This Is Your Child’s Brain on Processed Food

This is a tough conversation, but it is important to be aware of the way our kids’ nutrition impacts mood, concentration, focus, and overall health. Nutrition plays a direct role in neurotransmitter function, so we can’t have an honest conversation about kids’ mental health without addressing nutrition!

Dr. Joan Ifland, PhD, MBA, FACN, is a Nutrition Researcher & Processed Food Addiction Counselor. Dr. Ifland is a Fellow of the American College of Nutrition and she holds her PhD in Addictive Nutrition. She has 20 years’ experience in the field of food addiction and recovery. The Founder of Food Addiction Reset, Dr. Ifland is a leading expert in the field, author of the textbook on the topic. Processed food marketed to children has a powerful impact on their brain function with long-term consequences.

Download this episode here or find wherever you get podcasts.

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How Your Brain Responds to Processed Food

Can your brain become addicted to processed food? According to recent podcast guest Dr. Joan Ifland, who recently published the textbook on processed food addiction, our brains are extremely susceptible to processed food addiction. In this recent episode, she explains why we get addicted to processed food, how the food companies encourage it, and how the healthcare system gaslights patients who can’t get out of the addiction cycle.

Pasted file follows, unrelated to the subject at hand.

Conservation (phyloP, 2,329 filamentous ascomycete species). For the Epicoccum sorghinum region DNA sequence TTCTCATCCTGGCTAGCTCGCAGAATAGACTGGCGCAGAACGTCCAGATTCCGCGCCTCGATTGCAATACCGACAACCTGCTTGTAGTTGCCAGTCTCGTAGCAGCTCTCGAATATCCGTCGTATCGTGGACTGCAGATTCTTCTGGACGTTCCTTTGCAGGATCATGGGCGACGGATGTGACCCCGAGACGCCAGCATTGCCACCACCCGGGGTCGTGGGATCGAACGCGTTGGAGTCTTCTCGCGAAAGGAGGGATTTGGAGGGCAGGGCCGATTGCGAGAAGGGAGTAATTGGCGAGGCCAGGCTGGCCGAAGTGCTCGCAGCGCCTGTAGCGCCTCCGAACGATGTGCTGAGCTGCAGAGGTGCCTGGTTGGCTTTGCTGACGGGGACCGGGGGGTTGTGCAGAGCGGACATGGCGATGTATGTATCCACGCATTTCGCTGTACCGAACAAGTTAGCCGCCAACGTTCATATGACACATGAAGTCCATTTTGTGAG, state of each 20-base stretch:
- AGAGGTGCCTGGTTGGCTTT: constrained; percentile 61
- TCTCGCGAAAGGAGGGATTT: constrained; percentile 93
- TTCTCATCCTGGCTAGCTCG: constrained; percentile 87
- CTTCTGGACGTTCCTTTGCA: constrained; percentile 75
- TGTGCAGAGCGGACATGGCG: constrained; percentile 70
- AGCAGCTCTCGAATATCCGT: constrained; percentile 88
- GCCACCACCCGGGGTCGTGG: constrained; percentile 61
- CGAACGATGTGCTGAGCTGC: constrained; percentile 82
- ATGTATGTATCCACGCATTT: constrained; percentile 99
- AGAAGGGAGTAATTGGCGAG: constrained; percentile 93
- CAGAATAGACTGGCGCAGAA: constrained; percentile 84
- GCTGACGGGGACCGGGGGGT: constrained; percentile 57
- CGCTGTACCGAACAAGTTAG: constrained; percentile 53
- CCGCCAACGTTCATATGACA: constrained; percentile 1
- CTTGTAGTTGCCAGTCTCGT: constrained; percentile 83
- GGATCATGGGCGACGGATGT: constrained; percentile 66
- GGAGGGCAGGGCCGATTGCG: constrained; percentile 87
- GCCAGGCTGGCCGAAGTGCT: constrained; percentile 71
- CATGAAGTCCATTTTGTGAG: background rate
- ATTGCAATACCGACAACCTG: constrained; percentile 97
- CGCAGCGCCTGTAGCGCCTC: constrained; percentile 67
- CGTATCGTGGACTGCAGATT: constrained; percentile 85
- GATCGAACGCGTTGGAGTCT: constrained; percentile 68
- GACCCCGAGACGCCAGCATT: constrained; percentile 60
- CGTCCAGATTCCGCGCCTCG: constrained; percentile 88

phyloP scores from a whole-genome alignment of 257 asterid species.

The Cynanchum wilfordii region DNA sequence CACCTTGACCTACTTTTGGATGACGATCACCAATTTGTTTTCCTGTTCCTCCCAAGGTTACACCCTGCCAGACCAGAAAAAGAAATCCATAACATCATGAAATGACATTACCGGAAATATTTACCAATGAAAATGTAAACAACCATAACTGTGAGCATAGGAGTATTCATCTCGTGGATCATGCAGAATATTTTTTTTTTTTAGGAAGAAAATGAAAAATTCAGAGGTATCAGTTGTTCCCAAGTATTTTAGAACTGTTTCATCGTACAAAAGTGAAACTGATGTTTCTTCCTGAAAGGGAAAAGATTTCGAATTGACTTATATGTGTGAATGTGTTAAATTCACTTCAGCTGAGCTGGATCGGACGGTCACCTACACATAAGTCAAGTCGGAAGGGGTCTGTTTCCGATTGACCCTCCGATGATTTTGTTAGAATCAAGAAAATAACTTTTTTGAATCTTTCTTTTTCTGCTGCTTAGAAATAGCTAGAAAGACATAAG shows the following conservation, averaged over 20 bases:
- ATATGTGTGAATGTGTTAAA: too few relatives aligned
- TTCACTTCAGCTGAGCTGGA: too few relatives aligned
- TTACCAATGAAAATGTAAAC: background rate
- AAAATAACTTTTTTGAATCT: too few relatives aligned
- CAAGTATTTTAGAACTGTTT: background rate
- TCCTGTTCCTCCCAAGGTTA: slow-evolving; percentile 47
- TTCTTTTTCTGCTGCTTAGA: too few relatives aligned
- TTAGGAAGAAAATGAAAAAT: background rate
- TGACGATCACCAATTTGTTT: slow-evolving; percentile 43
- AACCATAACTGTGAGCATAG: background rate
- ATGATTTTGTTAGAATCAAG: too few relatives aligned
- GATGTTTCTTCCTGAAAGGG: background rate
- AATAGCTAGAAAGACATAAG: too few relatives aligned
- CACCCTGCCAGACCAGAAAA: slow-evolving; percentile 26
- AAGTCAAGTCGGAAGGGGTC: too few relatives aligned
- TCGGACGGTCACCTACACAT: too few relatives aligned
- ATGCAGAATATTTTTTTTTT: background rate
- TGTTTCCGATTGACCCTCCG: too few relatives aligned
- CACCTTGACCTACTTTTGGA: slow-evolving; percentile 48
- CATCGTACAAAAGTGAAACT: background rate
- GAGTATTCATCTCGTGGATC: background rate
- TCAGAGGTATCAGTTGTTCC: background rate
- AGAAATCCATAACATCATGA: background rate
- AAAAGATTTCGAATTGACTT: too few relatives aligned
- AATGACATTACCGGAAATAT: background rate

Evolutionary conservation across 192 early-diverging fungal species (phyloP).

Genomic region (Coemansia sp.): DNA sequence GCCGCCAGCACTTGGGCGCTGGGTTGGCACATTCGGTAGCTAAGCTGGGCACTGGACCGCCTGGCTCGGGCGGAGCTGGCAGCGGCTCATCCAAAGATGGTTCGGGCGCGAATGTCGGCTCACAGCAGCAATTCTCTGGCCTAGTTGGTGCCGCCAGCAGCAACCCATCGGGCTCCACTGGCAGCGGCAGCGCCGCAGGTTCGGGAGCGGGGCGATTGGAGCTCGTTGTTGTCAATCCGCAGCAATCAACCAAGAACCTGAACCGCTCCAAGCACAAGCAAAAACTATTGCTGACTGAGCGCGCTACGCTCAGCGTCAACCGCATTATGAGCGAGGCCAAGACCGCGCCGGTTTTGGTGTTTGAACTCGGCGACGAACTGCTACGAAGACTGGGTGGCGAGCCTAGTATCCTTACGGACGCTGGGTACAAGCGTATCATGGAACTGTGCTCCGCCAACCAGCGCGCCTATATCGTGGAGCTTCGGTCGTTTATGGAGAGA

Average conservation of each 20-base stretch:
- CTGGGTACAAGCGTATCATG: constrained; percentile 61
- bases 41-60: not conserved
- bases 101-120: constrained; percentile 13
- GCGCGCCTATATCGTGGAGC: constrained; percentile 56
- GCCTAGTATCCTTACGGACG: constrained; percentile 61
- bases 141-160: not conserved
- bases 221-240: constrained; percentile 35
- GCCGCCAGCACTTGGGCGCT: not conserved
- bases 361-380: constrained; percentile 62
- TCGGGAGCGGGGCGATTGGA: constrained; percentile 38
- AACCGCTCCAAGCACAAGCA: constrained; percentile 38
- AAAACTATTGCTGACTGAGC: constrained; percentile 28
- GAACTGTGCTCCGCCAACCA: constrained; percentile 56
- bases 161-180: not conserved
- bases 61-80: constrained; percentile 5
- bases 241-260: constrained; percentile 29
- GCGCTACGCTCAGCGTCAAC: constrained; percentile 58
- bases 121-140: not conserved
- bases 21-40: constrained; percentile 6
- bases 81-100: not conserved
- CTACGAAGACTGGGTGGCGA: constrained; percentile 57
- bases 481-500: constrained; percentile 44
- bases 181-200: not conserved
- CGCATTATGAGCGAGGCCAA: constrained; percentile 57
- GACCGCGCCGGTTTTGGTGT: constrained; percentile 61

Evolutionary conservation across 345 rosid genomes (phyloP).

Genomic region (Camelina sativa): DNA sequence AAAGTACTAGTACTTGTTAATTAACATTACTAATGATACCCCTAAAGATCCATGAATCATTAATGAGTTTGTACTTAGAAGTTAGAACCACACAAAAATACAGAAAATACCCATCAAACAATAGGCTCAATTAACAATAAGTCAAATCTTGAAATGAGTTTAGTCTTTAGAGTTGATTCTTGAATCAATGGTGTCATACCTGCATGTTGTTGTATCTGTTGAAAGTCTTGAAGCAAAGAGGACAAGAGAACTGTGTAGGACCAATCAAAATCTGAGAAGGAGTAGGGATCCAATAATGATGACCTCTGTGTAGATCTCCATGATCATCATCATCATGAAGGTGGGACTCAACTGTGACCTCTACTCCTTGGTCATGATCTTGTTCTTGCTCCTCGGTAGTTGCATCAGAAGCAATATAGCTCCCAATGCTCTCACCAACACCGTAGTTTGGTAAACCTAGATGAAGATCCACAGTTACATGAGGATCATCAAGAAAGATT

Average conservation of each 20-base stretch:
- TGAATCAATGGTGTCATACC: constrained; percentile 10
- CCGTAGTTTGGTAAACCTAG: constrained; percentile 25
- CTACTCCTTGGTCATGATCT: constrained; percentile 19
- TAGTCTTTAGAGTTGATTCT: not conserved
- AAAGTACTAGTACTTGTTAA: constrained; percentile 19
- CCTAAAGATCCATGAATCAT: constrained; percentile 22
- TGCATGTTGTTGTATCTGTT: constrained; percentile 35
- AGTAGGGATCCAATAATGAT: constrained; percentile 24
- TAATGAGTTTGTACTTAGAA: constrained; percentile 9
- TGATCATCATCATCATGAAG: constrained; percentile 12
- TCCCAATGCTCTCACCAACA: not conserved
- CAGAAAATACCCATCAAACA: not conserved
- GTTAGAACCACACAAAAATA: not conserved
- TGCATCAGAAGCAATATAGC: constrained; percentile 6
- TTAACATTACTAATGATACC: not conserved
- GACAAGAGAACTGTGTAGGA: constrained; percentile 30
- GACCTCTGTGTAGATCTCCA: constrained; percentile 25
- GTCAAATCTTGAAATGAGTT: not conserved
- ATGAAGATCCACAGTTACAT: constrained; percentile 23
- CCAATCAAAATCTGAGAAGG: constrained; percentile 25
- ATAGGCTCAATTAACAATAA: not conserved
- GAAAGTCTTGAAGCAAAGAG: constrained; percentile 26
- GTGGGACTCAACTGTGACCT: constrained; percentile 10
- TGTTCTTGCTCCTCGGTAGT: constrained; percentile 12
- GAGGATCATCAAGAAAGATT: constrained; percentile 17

Download and listen to the episode here, or find wherever you get podcasts.

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Why Diets Never Worked For Me

Diets. I hate the D word. They started in high school. I went on my first antidepressant my sophomore year and gained 30 pounds in under two years. It was devastating and embarrassing. I used food to cope with unhealthy emotions. Once I could drive, I hopped in my 1990 baby blue Chevy Caprice and hit up Sonic happy hour for cheddar peppers and slushes. I stocked up on sour watermelon candy at Target and late night Whataburger taquitos. I never felt full, but I loved the dopamine high the food would give me. I knew food had a pull on me I couldn’t escape.

So I tried South Beach, the Zone, and finally, Atkins. The latter helped me lose the “Zoloft weight” and gave me new confidence. But restriction made me bitter. I developed PTSD from salads. I made the act of eating a moral decision – there are good foods and bad foods. Fattening and non. Healthy or not. And I let the shame of indulgence give me value, just as I allowed my size or the number on the tag of my jeans give me value. Continue reading “Why Diets Never Worked For Me”